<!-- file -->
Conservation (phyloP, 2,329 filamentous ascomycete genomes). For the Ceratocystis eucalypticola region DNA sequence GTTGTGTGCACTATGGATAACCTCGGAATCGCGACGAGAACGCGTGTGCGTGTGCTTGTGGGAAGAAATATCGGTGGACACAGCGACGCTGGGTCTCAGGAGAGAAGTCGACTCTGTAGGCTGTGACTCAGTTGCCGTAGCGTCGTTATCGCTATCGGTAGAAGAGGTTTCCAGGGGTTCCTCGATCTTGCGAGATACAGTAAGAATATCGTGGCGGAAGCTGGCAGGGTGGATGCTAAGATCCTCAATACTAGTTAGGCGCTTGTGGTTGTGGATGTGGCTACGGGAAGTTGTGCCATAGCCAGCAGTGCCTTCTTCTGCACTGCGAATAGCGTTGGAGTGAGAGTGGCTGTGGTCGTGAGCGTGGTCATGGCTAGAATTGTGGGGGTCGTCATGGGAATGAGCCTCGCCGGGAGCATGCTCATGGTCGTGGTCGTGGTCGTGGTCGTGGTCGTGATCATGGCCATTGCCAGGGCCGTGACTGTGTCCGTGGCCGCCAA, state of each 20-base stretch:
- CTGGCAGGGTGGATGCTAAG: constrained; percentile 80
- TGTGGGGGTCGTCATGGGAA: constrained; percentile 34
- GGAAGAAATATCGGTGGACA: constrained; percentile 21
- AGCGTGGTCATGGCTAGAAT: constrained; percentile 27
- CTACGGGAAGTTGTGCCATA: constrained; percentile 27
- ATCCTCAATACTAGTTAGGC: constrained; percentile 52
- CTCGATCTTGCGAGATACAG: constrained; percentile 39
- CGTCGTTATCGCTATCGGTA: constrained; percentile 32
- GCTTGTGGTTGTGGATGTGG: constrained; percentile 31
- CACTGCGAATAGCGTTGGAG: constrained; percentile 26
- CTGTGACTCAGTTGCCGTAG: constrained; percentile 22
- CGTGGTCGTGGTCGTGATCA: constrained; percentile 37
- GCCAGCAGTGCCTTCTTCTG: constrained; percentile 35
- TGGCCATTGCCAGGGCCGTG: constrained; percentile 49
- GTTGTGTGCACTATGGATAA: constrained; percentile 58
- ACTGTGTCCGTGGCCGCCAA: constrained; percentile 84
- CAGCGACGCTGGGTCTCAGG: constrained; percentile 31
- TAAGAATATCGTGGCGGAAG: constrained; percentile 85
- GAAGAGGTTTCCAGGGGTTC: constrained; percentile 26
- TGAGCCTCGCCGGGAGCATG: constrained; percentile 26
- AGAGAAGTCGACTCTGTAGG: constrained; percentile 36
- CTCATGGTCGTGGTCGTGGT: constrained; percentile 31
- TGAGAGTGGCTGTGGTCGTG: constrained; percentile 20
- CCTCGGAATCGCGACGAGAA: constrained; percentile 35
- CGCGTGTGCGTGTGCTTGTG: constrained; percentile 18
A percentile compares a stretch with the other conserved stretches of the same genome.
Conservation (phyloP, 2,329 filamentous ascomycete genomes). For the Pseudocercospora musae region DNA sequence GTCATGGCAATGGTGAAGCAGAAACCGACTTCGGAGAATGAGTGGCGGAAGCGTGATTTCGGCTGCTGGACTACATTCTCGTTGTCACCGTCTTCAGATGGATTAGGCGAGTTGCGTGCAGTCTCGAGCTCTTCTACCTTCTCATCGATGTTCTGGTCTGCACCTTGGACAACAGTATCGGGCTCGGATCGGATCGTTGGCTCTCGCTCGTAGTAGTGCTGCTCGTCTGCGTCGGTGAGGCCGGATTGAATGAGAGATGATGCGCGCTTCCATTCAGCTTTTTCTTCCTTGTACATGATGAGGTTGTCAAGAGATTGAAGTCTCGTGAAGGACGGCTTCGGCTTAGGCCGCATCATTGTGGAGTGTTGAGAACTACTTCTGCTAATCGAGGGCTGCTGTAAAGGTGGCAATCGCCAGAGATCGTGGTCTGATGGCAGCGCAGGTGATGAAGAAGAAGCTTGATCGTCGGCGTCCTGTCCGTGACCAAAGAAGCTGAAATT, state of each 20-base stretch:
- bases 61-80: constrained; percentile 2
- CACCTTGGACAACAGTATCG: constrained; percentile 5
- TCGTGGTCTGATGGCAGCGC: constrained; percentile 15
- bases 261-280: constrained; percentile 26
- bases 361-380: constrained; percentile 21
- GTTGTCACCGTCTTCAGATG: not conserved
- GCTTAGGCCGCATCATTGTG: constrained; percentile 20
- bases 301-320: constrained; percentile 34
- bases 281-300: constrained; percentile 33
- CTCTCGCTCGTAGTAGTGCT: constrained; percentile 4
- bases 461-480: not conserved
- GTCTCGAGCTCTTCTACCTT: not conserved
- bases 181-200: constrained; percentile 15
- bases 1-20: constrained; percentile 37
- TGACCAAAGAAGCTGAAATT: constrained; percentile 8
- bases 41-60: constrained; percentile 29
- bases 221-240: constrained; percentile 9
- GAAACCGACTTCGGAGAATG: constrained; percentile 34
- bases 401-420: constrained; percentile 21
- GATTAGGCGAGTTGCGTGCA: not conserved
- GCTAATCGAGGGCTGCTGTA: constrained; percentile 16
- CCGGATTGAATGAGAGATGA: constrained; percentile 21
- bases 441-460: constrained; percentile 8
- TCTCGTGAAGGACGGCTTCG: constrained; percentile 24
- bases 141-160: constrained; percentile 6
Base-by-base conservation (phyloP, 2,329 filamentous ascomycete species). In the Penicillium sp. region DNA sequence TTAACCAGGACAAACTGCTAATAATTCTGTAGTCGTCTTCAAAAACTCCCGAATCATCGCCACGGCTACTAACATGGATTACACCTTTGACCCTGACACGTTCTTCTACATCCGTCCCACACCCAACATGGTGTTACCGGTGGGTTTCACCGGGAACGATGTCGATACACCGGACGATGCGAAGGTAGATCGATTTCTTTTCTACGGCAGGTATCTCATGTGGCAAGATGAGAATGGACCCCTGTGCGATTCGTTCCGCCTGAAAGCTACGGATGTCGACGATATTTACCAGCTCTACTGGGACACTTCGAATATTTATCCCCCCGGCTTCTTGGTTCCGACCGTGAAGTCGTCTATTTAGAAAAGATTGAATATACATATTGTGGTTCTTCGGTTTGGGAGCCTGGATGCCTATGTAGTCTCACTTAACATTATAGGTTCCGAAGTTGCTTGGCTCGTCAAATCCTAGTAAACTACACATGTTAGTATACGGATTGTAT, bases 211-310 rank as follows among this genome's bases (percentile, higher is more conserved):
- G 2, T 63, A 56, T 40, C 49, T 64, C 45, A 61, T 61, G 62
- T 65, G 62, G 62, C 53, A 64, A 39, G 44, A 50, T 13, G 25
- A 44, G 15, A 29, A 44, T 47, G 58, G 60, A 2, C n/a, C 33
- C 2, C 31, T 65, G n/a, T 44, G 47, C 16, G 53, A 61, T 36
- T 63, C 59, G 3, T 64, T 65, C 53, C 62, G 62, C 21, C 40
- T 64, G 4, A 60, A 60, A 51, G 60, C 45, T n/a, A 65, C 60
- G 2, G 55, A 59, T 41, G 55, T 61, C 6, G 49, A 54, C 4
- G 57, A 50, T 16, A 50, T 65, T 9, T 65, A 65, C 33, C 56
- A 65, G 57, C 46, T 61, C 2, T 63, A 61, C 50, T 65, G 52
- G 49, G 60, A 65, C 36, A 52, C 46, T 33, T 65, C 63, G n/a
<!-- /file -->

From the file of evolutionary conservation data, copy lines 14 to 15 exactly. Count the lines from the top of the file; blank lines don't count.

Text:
- GCCAGCAGTGCCTTCTTCTG: constrained; percentile 35
- TGGCCATTGCCAGGGCCGTG: constrained; percentile 49